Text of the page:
Saturday, June 22, 2013


Let me just say right from the get go, the Brad Pitt Zombie is great but Max Brook's book World War Z is better. I absolutely love the book, and I have read enough about the nightmares surrounding the film's production to be concerned with what was going to hit the big screen. Before seeing World War Z yesterday I told myself not to expect a literal translation of the book's story line - not even a little. With that bit of mental preparation behind me I was ready to be disappointed, but I wasn't at all. This film is not to be missed if you have even a passing interest in zombies.


I think you can easily compare this situation to The Walking Dead series. What started as a fantastic graphic novel and story was the inspiration for a truly entertaining TV show. They have strayed drastically from the original, and yet I cannot complain about the end result. Tim and I had the pleasure of interviewing Max Brooks about his book several years ago when it was released, and at that point he was already in a bidding war for the book's rights and expressing concern about what the Hollywood machine would do to his story. I  distinctly remember discussing the idea of doing World War Z on HBO in a serial format, and at this point I don't see why that still couldn't happen. The movie and the book World War Z are just so completely different, and so it is a relief to think an option like that could possibly still exist.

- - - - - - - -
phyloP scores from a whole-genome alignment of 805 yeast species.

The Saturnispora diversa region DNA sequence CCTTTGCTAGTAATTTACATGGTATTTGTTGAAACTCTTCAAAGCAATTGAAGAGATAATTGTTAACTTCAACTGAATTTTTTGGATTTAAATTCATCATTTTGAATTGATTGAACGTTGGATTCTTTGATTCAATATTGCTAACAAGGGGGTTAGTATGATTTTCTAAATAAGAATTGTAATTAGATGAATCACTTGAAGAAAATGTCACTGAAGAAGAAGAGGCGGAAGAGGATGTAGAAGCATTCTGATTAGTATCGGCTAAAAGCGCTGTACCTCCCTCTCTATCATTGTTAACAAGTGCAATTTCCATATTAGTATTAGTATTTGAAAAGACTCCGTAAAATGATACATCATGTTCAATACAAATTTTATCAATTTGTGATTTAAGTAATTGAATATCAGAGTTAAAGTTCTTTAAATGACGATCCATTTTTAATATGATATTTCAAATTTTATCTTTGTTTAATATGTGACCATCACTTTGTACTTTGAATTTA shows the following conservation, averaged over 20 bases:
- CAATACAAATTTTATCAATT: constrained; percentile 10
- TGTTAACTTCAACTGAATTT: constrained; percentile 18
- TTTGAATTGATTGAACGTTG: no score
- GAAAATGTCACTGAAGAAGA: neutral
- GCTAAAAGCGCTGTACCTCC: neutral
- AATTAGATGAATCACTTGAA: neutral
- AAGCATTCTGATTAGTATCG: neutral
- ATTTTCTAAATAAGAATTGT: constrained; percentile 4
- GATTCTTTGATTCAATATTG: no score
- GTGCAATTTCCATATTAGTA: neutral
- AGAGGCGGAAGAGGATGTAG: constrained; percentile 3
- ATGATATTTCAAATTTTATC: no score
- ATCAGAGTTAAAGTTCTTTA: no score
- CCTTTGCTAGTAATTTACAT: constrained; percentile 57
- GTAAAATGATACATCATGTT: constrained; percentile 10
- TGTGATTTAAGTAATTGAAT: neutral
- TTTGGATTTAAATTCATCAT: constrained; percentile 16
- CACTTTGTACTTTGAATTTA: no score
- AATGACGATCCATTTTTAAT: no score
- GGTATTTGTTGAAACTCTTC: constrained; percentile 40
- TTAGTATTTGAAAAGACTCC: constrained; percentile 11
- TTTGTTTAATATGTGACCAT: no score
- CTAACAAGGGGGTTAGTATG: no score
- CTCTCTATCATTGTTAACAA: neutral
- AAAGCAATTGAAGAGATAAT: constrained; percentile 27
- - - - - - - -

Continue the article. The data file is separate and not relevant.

I will go see this movie again. It is scary, intense, and full of twists and turns. I found myself sitting on the edge of my theater seat on more than one occasion. There is a lot of action in the film, all of which feels real and not over the top unbelievable which tends to happen in "blockbusters". There are of course special effects for the zombie hoards. Initially I was turned off by what I'd seen in the trailers - zombies scaling the great walls of Israel. It looked cheesy to me, but in the context of the movie it works. The zombies are rabid in nature - biting machines with a single objective of feeding, and so the massing wall of zombies is not so inconceivable. In the end this is the story of one family's experience in the zombie apocalypse. The book detailed numerous family and individual's stories, and that is the primary difference. The films ends in a voice over narrative that explains this is just the beginning, setting up the possibility of more films. I for one would like to see what happens next. 


1 comment:

Stacy said...

I can not wait to see it! Thanks for the review.